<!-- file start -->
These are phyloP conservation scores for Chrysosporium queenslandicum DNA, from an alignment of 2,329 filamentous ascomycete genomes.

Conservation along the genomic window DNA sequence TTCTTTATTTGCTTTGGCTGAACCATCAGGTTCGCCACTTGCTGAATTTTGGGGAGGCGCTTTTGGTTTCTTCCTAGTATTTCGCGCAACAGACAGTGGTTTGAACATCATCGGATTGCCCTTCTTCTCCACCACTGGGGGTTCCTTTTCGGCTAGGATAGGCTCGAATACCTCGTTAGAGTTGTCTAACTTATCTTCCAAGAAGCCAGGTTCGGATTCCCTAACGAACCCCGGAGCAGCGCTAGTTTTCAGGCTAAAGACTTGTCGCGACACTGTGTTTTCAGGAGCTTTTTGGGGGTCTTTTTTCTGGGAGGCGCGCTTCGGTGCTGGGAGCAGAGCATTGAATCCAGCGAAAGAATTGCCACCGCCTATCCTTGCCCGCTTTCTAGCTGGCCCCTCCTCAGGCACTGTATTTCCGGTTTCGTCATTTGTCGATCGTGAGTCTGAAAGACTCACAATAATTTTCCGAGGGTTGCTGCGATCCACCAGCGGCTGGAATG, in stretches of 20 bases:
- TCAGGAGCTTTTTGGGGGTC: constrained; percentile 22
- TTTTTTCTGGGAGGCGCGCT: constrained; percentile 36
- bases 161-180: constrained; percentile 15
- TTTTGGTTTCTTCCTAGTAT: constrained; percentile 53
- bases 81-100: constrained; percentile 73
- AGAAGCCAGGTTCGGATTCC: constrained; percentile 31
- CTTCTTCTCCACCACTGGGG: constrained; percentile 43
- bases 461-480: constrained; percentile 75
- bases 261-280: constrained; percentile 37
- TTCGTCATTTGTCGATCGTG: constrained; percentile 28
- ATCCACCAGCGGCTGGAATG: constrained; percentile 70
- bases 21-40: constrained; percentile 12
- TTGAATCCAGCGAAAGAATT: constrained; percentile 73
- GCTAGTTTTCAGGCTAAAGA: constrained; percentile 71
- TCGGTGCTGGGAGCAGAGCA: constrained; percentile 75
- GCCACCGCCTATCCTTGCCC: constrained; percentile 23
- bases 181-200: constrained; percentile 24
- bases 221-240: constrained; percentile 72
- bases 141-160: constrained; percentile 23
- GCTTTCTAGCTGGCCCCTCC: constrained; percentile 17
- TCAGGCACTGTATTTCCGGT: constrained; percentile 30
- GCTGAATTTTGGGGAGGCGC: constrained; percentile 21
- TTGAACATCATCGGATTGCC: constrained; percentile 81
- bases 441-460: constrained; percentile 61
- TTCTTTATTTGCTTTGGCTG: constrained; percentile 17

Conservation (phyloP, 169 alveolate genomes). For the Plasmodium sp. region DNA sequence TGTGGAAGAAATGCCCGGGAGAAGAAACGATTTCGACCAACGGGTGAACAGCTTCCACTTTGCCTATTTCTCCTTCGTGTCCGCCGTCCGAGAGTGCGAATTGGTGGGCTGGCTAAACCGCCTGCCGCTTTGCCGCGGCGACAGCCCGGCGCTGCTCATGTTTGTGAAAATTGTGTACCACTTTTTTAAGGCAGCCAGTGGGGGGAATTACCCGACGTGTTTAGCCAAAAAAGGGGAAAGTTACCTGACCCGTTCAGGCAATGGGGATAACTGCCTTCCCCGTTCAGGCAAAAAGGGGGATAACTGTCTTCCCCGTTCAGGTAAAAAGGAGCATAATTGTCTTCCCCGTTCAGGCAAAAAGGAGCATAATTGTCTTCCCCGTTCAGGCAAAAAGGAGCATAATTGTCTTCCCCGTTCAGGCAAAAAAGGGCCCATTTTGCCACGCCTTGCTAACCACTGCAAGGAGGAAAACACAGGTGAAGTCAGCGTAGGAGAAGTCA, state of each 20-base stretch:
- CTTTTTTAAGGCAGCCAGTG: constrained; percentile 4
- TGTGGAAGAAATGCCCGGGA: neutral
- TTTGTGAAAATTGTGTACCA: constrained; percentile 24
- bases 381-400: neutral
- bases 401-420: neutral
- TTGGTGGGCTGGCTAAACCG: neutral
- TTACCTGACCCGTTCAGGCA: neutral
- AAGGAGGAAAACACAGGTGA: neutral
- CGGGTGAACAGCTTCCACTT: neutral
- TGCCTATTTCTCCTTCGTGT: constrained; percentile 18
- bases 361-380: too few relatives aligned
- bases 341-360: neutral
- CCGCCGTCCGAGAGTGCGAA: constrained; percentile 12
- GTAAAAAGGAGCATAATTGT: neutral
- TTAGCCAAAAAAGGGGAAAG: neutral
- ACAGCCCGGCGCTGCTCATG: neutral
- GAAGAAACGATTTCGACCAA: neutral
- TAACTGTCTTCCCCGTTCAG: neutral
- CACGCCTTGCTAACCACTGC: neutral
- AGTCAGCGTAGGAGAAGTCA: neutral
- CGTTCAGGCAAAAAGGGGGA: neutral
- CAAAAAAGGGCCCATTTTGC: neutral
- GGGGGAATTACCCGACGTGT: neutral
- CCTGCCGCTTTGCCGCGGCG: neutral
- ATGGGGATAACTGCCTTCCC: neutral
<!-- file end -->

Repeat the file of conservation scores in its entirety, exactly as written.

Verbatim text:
These are phyloP conservation scores for Chrysosporium queenslandicum DNA, from an alignment of 2,329 filamentous ascomycete genomes.

Conservation along the genomic window DNA sequence TTCTTTATTTGCTTTGGCTGAACCATCAGGTTCGCCACTTGCTGAATTTTGGGGAGGCGCTTTTGGTTTCTTCCTAGTATTTCGCGCAACAGACAGTGGTTTGAACATCATCGGATTGCCCTTCTTCTCCACCACTGGGGGTTCCTTTTCGGCTAGGATAGGCTCGAATACCTCGTTAGAGTTGTCTAACTTATCTTCCAAGAAGCCAGGTTCGGATTCCCTAACGAACCCCGGAGCAGCGCTAGTTTTCAGGCTAAAGACTTGTCGCGACACTGTGTTTTCAGGAGCTTTTTGGGGGTCTTTTTTCTGGGAGGCGCGCTTCGGTGCTGGGAGCAGAGCATTGAATCCAGCGAAAGAATTGCCACCGCCTATCCTTGCCCGCTTTCTAGCTGGCCCCTCCTCAGGCACTGTATTTCCGGTTTCGTCATTTGTCGATCGTGAGTCTGAAAGACTCACAATAATTTTCCGAGGGTTGCTGCGATCCACCAGCGGCTGGAATG, in stretches of 20 bases:
- TCAGGAGCTTTTTGGGGGTC: constrained; percentile 22
- TTTTTTCTGGGAGGCGCGCT: constrained; percentile 36
- bases 161-180: constrained; percentile 15
- TTTTGGTTTCTTCCTAGTAT: constrained; percentile 53
- bases 81-100: constrained; percentile 73
- AGAAGCCAGGTTCGGATTCC: constrained; percentile 31
- CTTCTTCTCCACCACTGGGG: constrained; percentile 43
- bases 461-480: constrained; percentile 75
- bases 261-280: constrained; percentile 37
- TTCGTCATTTGTCGATCGTG: constrained; percentile 28
- ATCCACCAGCGGCTGGAATG: constrained; percentile 70
- bases 21-40: constrained; percentile 12
- TTGAATCCAGCGAAAGAATT: constrained; percentile 73
- GCTAGTTTTCAGGCTAAAGA: constrained; percentile 71
- TCGGTGCTGGGAGCAGAGCA: constrained; percentile 75
- GCCACCGCCTATCCTTGCCC: constrained; percentile 23
- bases 181-200: constrained; percentile 24
- bases 221-240: constrained; percentile 72
- bases 141-160: constrained; percentile 23
- GCTTTCTAGCTGGCCCCTCC: constrained; percentile 17
- TCAGGCACTGTATTTCCGGT: constrained; percentile 30
- GCTGAATTTTGGGGAGGCGC: constrained; percentile 21
- TTGAACATCATCGGATTGCC: constrained; percentile 81
- bases 441-460: constrained; percentile 61
- TTCTTTATTTGCTTTGGCTG: constrained; percentile 17

Conservation (phyloP, 169 alveolate genomes). For the Plasmodium sp. region DNA sequence TGTGGAAGAAATGCCCGGGAGAAGAAACGATTTCGACCAACGGGTGAACAGCTTCCACTTTGCCTATTTCTCCTTCGTGTCCGCCGTCCGAGAGTGCGAATTGGTGGGCTGGCTAAACCGCCTGCCGCTTTGCCGCGGCGACAGCCCGGCGCTGCTCATGTTTGTGAAAATTGTGTACCACTTTTTTAAGGCAGCCAGTGGGGGGAATTACCCGACGTGTTTAGCCAAAAAAGGGGAAAGTTACCTGACCCGTTCAGGCAATGGGGATAACTGCCTTCCCCGTTCAGGCAAAAAGGGGGATAACTGTCTTCCCCGTTCAGGTAAAAAGGAGCATAATTGTCTTCCCCGTTCAGGCAAAAAGGAGCATAATTGTCTTCCCCGTTCAGGCAAAAAGGAGCATAATTGTCTTCCCCGTTCAGGCAAAAAAGGGCCCATTTTGCCACGCCTTGCTAACCACTGCAAGGAGGAAAACACAGGTGAAGTCAGCGTAGGAGAAGTCA, state of each 20-base stretch:
- CTTTTTTAAGGCAGCCAGTG: constrained; percentile 4
- TGTGGAAGAAATGCCCGGGA: neutral
- TTTGTGAAAATTGTGTACCA: constrained; percentile 24
- bases 381-400: neutral
- bases 401-420: neutral
- TTGGTGGGCTGGCTAAACCG: neutral
- TTACCTGACCCGTTCAGGCA: neutral
- AAGGAGGAAAACACAGGTGA: neutral
- CGGGTGAACAGCTTCCACTT: neutral
- TGCCTATTTCTCCTTCGTGT: constrained; percentile 18
- bases 361-380: too few relatives aligned
- bases 341-360: neutral
- CCGCCGTCCGAGAGTGCGAA: constrained; percentile 12
- GTAAAAAGGAGCATAATTGT: neutral
- TTAGCCAAAAAAGGGGAAAG: neutral
- ACAGCCCGGCGCTGCTCATG: neutral
- GAAGAAACGATTTCGACCAA: neutral
- TAACTGTCTTCCCCGTTCAG: neutral
- CACGCCTTGCTAACCACTGC: neutral
- AGTCAGCGTAGGAGAAGTCA: neutral
- CGTTCAGGCAAAAAGGGGGA: neutral
- CAAAAAAGGGCCCATTTTGC: neutral
- GGGGGAATTACCCGACGTGT: neutral
- CCTGCCGCTTTGCCGCGGCG: neutral
- ATGGGGATAACTGCCTTCCC: neutral